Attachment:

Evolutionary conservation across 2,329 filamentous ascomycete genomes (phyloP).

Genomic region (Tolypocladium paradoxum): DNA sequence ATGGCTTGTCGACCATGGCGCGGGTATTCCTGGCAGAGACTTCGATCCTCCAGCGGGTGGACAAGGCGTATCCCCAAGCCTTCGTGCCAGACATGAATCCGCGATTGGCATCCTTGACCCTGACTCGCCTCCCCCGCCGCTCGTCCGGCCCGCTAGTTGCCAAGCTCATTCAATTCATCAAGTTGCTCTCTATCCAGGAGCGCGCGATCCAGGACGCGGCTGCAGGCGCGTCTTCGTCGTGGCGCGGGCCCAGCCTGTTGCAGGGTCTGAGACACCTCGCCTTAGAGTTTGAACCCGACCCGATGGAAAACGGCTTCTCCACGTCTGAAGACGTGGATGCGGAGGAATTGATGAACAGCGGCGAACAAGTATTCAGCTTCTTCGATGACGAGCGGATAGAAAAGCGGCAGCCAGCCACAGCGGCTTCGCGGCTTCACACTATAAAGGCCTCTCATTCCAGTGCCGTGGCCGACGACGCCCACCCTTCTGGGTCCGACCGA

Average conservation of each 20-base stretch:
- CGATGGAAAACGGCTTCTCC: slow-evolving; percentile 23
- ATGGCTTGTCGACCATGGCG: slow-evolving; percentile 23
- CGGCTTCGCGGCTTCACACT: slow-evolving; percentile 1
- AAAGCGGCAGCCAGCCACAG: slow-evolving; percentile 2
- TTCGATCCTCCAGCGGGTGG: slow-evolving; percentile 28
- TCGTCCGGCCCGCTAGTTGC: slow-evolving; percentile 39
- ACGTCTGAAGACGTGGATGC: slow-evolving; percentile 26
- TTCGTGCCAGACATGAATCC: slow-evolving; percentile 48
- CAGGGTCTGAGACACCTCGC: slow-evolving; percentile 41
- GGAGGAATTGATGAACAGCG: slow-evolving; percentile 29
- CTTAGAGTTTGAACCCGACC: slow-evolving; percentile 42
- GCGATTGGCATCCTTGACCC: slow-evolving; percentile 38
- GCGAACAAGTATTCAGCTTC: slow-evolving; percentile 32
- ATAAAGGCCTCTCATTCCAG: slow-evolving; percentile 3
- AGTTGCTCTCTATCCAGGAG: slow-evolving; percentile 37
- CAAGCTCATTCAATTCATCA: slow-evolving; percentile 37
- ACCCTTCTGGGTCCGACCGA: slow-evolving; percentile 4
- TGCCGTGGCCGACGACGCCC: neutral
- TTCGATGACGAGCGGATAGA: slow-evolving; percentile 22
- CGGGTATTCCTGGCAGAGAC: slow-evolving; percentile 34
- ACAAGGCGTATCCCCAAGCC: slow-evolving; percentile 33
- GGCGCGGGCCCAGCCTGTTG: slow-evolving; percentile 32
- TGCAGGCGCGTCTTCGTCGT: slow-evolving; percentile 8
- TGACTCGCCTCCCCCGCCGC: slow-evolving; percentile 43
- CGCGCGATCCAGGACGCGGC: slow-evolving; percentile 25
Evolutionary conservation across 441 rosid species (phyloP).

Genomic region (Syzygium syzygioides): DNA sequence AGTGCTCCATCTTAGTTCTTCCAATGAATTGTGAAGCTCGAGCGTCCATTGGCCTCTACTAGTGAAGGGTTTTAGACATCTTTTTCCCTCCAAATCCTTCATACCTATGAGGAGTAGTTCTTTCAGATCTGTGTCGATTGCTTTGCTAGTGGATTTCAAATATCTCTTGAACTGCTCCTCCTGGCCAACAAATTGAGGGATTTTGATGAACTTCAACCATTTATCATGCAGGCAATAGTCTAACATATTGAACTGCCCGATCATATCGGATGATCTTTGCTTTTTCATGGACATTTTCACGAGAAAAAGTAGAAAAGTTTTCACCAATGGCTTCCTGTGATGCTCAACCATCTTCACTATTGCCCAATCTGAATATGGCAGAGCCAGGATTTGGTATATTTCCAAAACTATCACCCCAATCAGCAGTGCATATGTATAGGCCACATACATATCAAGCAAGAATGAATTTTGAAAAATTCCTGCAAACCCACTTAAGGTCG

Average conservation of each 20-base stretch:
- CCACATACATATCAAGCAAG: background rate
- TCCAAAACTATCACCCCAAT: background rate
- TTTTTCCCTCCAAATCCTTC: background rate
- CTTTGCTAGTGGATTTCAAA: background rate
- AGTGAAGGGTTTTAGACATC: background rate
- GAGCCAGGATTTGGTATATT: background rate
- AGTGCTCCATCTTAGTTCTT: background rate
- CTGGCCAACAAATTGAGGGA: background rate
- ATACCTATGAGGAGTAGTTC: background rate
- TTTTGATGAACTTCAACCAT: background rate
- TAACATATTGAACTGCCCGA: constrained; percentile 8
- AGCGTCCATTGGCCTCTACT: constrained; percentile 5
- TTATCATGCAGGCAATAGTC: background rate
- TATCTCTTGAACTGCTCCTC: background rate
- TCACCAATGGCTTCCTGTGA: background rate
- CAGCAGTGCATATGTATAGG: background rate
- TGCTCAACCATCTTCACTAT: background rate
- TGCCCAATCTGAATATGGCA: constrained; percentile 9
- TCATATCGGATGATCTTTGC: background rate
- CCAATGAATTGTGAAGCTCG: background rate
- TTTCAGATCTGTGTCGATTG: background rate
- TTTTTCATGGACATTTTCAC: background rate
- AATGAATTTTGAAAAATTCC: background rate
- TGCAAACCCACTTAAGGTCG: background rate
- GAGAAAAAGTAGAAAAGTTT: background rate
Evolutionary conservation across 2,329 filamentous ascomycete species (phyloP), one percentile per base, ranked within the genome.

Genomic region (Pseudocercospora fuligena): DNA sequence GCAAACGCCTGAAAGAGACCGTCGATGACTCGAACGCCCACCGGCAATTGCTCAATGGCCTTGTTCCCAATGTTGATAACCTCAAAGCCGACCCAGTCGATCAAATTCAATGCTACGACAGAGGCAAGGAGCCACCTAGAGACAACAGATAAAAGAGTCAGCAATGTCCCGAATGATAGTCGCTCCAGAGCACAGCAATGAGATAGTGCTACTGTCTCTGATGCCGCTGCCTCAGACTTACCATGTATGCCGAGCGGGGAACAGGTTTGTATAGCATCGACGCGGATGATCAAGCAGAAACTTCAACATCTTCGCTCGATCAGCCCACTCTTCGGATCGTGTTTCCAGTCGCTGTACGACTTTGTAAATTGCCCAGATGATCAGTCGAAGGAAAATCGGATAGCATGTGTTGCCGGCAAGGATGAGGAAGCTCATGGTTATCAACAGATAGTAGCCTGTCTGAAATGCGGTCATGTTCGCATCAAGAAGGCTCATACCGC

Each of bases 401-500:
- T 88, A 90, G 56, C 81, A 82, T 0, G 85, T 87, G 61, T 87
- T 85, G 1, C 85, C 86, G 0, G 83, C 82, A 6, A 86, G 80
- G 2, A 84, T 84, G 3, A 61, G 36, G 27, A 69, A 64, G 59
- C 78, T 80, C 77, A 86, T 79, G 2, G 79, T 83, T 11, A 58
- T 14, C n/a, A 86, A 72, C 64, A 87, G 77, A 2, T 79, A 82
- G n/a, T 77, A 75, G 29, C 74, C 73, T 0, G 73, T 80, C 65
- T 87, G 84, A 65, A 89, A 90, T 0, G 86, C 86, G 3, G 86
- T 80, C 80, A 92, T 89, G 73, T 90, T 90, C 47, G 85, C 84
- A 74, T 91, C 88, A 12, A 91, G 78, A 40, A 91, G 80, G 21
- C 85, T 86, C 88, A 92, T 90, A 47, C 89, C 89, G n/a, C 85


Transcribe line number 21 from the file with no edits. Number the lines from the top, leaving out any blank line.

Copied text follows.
- TGCCGTGGCCGACGACGCCC: neutral